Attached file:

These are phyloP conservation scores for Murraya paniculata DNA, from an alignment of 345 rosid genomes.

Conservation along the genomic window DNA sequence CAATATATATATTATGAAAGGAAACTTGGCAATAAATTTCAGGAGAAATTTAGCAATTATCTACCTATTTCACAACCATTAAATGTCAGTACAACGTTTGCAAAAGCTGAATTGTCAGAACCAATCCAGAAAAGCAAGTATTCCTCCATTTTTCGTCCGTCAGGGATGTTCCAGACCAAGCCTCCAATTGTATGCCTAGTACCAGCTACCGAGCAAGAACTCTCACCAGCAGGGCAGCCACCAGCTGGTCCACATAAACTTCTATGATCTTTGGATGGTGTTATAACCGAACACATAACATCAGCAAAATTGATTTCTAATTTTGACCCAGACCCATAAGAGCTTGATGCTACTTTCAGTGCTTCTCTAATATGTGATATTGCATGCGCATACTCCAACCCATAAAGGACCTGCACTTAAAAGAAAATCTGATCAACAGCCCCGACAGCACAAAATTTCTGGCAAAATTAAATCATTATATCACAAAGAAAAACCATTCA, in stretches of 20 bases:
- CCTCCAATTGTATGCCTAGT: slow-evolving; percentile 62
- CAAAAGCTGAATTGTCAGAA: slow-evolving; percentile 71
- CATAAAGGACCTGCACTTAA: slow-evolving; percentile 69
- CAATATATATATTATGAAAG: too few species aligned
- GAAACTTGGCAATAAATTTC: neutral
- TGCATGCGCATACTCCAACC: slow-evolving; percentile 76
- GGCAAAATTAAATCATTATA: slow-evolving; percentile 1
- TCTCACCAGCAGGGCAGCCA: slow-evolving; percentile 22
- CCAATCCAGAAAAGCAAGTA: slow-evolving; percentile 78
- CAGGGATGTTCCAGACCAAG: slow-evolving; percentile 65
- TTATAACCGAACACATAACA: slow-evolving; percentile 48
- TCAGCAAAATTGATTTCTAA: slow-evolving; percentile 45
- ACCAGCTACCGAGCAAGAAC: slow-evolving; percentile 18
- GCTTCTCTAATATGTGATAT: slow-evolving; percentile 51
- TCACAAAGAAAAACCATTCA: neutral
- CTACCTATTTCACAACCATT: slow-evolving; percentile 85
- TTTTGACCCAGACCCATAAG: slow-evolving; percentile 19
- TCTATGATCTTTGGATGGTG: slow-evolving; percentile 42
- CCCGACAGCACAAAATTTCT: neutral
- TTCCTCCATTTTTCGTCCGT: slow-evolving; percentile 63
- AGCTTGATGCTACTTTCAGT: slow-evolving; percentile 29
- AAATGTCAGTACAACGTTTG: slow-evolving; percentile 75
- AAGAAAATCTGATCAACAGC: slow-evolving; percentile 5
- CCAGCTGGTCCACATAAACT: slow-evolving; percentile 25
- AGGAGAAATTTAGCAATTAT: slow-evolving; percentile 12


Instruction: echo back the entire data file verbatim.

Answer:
These are phyloP conservation scores for Murraya paniculata DNA, from an alignment of 345 rosid genomes.

Conservation along the genomic window DNA sequence CAATATATATATTATGAAAGGAAACTTGGCAATAAATTTCAGGAGAAATTTAGCAATTATCTACCTATTTCACAACCATTAAATGTCAGTACAACGTTTGCAAAAGCTGAATTGTCAGAACCAATCCAGAAAAGCAAGTATTCCTCCATTTTTCGTCCGTCAGGGATGTTCCAGACCAAGCCTCCAATTGTATGCCTAGTACCAGCTACCGAGCAAGAACTCTCACCAGCAGGGCAGCCACCAGCTGGTCCACATAAACTTCTATGATCTTTGGATGGTGTTATAACCGAACACATAACATCAGCAAAATTGATTTCTAATTTTGACCCAGACCCATAAGAGCTTGATGCTACTTTCAGTGCTTCTCTAATATGTGATATTGCATGCGCATACTCCAACCCATAAAGGACCTGCACTTAAAAGAAAATCTGATCAACAGCCCCGACAGCACAAAATTTCTGGCAAAATTAAATCATTATATCACAAAGAAAAACCATTCA, in stretches of 20 bases:
- CCTCCAATTGTATGCCTAGT: slow-evolving; percentile 62
- CAAAAGCTGAATTGTCAGAA: slow-evolving; percentile 71
- CATAAAGGACCTGCACTTAA: slow-evolving; percentile 69
- CAATATATATATTATGAAAG: too few species aligned
- GAAACTTGGCAATAAATTTC: neutral
- TGCATGCGCATACTCCAACC: slow-evolving; percentile 76
- GGCAAAATTAAATCATTATA: slow-evolving; percentile 1
- TCTCACCAGCAGGGCAGCCA: slow-evolving; percentile 22
- CCAATCCAGAAAAGCAAGTA: slow-evolving; percentile 78
- CAGGGATGTTCCAGACCAAG: slow-evolving; percentile 65
- TTATAACCGAACACATAACA: slow-evolving; percentile 48
- TCAGCAAAATTGATTTCTAA: slow-evolving; percentile 45
- ACCAGCTACCGAGCAAGAAC: slow-evolving; percentile 18
- GCTTCTCTAATATGTGATAT: slow-evolving; percentile 51
- TCACAAAGAAAAACCATTCA: neutral
- CTACCTATTTCACAACCATT: slow-evolving; percentile 85
- TTTTGACCCAGACCCATAAG: slow-evolving; percentile 19
- TCTATGATCTTTGGATGGTG: slow-evolving; percentile 42
- CCCGACAGCACAAAATTTCT: neutral
- TTCCTCCATTTTTCGTCCGT: slow-evolving; percentile 63
- AGCTTGATGCTACTTTCAGT: slow-evolving; percentile 29
- AAATGTCAGTACAACGTTTG: slow-evolving; percentile 75
- AAGAAAATCTGATCAACAGC: slow-evolving; percentile 5
- CCAGCTGGTCCACATAAACT: slow-evolving; percentile 25
- AGGAGAAATTTAGCAATTAT: slow-evolving; percentile 12